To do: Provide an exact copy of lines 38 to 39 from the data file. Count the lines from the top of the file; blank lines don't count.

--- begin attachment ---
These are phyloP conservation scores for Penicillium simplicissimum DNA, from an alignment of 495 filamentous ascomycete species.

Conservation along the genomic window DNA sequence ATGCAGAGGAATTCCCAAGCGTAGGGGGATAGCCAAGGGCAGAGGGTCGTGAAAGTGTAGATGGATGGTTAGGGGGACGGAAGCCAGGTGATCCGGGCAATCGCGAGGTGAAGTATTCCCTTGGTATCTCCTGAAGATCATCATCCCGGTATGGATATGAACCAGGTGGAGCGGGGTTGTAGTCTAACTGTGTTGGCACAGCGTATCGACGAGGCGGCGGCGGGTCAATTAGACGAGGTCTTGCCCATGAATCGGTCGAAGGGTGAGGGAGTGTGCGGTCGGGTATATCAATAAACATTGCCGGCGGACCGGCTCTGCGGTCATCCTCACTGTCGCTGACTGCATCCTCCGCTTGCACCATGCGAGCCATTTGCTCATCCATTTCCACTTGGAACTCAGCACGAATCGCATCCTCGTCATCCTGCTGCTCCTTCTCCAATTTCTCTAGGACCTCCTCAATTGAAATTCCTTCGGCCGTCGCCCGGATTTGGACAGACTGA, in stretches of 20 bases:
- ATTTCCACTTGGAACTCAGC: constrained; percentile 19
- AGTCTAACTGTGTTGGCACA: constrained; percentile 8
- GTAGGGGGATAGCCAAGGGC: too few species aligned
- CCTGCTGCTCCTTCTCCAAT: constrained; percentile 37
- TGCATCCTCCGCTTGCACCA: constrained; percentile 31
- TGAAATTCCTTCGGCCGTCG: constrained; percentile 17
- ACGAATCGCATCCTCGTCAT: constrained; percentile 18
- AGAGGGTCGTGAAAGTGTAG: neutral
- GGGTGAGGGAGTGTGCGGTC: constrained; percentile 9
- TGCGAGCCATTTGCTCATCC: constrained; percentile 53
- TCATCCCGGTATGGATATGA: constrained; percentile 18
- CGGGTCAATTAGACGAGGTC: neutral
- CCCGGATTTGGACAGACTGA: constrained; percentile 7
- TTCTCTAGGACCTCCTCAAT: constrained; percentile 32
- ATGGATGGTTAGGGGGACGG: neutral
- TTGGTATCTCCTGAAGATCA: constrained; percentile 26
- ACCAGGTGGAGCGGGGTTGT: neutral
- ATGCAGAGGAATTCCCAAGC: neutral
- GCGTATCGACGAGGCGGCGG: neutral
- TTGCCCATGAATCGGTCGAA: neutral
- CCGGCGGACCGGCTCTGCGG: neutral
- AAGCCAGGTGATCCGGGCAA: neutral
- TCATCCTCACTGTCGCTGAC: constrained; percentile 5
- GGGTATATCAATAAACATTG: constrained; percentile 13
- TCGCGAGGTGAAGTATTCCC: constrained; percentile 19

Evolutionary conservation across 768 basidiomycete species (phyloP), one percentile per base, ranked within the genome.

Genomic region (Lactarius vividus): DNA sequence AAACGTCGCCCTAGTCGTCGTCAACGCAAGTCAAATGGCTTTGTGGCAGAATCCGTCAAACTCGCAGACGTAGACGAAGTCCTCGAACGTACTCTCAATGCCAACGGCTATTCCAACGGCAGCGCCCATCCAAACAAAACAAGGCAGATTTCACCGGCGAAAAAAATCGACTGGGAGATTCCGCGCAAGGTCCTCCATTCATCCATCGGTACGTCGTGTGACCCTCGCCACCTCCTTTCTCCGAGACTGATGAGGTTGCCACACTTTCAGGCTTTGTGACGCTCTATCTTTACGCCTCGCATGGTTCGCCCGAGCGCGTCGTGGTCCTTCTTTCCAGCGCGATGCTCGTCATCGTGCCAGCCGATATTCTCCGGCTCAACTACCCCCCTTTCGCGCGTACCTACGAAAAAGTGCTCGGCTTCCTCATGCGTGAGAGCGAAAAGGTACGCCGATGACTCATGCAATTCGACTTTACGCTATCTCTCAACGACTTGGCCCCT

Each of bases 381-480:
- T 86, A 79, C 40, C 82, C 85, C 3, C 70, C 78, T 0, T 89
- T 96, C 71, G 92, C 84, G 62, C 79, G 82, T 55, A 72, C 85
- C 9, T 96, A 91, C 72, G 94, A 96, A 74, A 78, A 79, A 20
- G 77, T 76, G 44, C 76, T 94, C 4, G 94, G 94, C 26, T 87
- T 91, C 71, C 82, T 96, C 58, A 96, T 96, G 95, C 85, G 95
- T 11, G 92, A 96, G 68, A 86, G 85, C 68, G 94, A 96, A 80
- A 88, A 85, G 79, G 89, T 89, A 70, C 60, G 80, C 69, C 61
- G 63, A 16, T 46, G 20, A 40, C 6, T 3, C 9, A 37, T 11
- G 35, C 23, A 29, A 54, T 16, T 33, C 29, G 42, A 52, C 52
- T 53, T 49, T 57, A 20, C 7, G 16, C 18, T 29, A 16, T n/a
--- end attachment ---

- G 63, A 16, T 46, G 20, A 40, C 6, T 3, C 9, A 37, T 11
- G 35, C 23, A 29, A 54, T 16, T 33, C 29, G 42, A 52, C 52